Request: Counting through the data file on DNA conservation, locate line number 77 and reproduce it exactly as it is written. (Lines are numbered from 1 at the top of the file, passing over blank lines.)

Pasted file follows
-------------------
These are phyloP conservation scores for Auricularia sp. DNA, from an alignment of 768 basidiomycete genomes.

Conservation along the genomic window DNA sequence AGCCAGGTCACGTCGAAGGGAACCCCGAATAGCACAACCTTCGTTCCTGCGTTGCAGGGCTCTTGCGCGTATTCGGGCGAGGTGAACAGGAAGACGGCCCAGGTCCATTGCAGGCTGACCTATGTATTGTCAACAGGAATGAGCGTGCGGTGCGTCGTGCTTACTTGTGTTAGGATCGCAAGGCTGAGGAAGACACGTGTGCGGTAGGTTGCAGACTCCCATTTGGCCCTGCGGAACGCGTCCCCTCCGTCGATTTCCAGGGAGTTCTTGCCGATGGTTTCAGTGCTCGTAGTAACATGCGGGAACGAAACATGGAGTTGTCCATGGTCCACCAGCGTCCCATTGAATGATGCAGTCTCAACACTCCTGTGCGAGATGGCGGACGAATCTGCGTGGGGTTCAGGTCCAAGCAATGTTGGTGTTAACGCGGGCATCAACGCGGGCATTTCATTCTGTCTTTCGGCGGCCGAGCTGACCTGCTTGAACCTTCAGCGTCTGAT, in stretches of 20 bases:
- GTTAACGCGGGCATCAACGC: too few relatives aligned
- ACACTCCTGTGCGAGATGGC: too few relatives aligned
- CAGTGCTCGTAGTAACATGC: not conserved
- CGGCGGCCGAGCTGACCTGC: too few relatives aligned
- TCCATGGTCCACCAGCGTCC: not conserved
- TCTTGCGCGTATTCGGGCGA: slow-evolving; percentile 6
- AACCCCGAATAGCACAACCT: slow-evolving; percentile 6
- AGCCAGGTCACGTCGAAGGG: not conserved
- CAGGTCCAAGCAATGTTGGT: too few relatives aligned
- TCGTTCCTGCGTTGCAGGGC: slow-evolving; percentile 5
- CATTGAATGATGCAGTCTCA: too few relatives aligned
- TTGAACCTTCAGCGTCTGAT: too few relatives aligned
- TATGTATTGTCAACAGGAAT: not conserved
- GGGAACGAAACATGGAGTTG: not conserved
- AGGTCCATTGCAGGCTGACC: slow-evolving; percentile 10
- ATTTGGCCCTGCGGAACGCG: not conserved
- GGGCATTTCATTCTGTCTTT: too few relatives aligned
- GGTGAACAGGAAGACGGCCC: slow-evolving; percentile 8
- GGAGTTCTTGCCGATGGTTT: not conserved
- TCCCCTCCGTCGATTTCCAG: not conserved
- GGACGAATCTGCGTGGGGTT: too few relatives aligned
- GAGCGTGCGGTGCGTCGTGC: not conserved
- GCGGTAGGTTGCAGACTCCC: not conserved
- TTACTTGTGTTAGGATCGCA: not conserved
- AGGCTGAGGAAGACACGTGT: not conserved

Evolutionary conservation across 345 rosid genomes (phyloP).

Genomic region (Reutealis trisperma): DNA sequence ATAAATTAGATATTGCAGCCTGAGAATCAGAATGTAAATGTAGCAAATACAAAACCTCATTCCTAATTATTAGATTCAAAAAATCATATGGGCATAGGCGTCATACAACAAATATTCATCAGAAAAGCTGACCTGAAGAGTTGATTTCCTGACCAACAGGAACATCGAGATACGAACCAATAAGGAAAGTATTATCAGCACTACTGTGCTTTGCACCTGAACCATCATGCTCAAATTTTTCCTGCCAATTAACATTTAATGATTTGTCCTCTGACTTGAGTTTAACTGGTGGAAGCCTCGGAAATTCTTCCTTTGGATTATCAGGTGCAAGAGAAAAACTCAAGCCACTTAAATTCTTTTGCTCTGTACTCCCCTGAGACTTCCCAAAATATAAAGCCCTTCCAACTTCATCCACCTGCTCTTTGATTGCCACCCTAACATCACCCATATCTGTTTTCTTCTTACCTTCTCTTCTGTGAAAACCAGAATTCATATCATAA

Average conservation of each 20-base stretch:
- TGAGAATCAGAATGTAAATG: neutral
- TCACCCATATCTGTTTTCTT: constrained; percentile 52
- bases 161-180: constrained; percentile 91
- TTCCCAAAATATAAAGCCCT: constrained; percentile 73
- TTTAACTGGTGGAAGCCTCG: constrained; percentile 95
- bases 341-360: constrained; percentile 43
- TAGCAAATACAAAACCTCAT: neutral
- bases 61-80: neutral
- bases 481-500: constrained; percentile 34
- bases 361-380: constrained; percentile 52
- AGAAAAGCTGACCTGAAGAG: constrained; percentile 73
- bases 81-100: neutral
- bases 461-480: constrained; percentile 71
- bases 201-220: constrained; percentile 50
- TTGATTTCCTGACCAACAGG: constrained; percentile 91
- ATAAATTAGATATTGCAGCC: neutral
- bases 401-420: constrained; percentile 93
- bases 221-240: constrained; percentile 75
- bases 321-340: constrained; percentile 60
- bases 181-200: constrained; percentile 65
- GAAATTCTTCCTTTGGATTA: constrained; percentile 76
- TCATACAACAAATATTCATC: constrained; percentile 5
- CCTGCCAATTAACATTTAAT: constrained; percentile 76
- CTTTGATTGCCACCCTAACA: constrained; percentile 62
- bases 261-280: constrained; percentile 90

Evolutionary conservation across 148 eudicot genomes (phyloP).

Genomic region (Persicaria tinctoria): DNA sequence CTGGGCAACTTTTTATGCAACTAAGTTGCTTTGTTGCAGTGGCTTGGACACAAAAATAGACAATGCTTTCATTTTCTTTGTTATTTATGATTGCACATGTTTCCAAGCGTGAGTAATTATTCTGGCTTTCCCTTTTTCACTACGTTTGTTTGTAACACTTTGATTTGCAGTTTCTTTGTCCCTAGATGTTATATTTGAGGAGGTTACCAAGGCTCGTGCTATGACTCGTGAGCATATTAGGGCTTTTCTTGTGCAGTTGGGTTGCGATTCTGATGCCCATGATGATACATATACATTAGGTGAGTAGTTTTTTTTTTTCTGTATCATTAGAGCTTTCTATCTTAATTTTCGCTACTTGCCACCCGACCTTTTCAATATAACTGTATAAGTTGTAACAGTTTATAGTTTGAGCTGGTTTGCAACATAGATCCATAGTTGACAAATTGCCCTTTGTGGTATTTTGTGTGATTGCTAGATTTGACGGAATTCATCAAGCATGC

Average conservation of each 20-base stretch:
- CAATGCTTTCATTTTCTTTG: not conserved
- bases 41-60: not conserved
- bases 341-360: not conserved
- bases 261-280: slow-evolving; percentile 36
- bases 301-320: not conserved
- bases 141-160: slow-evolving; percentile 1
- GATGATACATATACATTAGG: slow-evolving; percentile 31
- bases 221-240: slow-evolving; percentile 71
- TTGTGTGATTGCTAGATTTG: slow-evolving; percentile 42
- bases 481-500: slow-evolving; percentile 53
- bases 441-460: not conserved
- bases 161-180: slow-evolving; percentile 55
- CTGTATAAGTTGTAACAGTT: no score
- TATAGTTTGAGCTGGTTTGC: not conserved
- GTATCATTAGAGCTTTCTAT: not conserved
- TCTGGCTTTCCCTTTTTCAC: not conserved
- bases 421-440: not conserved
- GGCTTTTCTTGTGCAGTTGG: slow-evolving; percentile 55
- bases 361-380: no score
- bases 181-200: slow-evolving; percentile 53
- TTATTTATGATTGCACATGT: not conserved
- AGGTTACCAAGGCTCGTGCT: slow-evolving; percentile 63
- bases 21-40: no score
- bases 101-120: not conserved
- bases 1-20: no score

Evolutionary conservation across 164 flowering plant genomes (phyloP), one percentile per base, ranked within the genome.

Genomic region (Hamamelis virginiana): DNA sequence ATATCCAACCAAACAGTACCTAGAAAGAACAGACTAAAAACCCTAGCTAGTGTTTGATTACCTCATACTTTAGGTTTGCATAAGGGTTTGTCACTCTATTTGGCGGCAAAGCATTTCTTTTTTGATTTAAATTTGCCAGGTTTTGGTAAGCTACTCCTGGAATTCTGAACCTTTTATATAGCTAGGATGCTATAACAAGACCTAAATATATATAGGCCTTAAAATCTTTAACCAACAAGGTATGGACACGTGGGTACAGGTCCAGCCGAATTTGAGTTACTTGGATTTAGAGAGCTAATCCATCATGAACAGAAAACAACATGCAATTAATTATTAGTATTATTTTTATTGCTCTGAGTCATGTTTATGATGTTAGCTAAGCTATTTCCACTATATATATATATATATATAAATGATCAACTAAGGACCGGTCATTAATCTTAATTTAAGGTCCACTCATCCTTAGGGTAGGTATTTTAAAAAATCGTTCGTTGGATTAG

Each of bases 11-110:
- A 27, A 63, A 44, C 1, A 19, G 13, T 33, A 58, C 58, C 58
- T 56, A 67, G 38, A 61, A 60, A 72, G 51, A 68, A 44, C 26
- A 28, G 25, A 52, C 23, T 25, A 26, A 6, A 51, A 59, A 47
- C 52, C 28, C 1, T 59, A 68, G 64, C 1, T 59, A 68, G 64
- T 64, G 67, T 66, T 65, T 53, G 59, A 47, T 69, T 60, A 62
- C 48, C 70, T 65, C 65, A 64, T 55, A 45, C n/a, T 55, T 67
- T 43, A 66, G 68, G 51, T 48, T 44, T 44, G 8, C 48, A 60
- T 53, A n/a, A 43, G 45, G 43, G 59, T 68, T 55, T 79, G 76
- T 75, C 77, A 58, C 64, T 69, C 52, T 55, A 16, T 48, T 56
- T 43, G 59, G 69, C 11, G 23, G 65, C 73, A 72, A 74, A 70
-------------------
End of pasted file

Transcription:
- bases 361-380: no score